Receive Breaking News updates as they occur
Just days after a shock Brexit, Spaniards started voting in repeat elections on Sunday to decide if they too want a radical change as promised by a far-left coalition led by Podemos. The polls, which opened at 0700 GMT under a generally blue sky nationwide, are pitting voters hungry for change in a country with sky-high unemployment against those who fear this change would worsen the situation for Spain, which was on the brink of collapse just a few years ago. Britain's surprise vote to leave the European Union has further exacerbated this cleavage, with the outgoing conservative Popular Party (PP) insisting on the need for "stability" in the face of "radicalism" and "populism", in a thinly-veiled dig at the Unidos Podemos coalition.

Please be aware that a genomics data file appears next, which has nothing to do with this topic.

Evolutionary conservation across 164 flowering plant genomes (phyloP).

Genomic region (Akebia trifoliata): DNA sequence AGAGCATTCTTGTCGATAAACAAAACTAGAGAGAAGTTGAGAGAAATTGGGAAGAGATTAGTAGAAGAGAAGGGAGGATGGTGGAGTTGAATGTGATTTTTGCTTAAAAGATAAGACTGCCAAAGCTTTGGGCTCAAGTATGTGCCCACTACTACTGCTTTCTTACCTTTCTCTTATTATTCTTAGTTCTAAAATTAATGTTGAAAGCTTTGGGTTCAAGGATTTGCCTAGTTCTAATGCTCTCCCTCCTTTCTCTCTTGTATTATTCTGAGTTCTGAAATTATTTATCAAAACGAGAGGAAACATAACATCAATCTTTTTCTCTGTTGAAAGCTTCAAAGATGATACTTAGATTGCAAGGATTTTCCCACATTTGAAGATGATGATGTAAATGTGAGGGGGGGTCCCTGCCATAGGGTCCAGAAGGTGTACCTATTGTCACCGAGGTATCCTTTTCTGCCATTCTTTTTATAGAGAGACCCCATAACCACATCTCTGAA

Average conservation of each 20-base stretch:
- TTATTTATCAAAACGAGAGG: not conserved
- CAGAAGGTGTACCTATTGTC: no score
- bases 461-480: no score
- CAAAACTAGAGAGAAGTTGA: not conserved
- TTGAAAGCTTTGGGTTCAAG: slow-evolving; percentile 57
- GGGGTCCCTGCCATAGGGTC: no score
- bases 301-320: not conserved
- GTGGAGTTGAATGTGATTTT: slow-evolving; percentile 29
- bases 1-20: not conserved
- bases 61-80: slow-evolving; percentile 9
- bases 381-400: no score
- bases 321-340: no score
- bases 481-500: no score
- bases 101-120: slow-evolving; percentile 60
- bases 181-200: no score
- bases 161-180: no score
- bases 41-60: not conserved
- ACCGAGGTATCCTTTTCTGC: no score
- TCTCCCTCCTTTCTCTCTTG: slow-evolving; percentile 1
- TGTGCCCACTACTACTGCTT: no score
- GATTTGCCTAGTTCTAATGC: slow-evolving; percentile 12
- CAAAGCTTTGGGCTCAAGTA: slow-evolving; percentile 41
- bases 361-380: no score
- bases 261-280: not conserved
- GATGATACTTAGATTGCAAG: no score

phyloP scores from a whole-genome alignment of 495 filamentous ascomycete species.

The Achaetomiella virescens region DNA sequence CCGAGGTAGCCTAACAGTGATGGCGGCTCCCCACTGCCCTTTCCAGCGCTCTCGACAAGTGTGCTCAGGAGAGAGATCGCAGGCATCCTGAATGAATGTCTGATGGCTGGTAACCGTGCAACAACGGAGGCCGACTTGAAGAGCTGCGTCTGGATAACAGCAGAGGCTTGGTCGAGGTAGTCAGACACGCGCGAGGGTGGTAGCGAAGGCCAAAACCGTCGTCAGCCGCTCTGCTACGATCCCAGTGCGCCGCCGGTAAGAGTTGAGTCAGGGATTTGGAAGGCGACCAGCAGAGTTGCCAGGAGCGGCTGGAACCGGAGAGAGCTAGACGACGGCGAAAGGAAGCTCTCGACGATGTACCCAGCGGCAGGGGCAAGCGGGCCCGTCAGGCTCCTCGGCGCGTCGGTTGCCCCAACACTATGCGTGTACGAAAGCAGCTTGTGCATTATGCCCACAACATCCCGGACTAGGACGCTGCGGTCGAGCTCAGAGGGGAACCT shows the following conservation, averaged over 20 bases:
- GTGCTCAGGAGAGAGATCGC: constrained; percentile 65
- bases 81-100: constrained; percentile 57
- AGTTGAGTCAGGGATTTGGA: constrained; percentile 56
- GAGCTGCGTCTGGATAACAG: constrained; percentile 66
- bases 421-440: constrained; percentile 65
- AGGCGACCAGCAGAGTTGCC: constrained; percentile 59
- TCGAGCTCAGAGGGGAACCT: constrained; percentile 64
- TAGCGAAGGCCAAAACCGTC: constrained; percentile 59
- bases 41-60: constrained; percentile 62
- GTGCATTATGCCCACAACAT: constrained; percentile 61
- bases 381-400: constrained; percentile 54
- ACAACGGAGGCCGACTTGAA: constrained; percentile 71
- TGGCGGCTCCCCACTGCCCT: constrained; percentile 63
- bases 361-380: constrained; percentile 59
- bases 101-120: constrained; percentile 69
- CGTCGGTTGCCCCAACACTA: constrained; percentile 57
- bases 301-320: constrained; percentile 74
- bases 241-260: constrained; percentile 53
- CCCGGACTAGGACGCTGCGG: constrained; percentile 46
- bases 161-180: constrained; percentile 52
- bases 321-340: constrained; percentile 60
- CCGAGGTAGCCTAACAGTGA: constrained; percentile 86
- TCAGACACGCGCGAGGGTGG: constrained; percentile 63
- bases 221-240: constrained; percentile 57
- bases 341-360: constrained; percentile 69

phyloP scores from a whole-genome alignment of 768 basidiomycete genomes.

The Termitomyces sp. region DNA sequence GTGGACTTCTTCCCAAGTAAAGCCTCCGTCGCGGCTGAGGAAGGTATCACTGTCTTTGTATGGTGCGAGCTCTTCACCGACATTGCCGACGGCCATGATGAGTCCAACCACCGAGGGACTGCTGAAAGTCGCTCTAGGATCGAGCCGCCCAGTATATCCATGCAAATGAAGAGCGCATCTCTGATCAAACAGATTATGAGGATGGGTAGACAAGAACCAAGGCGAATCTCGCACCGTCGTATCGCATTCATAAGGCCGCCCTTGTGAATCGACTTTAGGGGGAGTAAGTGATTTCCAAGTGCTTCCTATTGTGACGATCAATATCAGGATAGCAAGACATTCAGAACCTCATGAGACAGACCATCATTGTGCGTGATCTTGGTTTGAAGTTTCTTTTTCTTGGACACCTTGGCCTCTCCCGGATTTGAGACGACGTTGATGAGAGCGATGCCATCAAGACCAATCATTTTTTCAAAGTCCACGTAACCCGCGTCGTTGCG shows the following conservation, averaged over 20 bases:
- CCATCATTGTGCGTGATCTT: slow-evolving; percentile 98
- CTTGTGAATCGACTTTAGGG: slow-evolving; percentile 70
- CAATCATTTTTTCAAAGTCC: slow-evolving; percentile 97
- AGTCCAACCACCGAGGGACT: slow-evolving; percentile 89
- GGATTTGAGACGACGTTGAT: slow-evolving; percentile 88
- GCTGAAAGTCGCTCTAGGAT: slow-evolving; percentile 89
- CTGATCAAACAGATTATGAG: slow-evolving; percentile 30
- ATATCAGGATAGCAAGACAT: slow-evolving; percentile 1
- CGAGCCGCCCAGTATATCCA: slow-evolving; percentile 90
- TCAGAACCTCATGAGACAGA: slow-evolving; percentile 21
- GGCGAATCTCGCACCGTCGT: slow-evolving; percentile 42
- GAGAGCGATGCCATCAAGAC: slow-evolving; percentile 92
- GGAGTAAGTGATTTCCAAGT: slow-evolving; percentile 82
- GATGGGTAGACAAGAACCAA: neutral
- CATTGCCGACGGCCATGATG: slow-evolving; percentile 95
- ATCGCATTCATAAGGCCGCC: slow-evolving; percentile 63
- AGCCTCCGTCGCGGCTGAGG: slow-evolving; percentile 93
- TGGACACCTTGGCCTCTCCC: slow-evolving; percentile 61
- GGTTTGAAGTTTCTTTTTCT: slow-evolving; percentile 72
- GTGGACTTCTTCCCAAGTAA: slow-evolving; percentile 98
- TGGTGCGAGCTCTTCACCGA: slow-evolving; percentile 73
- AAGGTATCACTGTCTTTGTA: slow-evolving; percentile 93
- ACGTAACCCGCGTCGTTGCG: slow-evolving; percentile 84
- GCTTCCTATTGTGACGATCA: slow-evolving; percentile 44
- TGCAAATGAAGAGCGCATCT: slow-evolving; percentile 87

History professor Gudni Johannesson won Iceland's presidential election with 39.1 percent of the ballots, according to final results announced on public television channel RUV on Sunday. Throughout the campaign, Johannesson rode a wave of anti-establishment sentiment, emphasising his non-partisan, independent vision of the presidency. The president in Iceland holds a largely ceremonial position, acting as a guarantor of the constitution and national unity, and more important legislative elections are due in the autumn.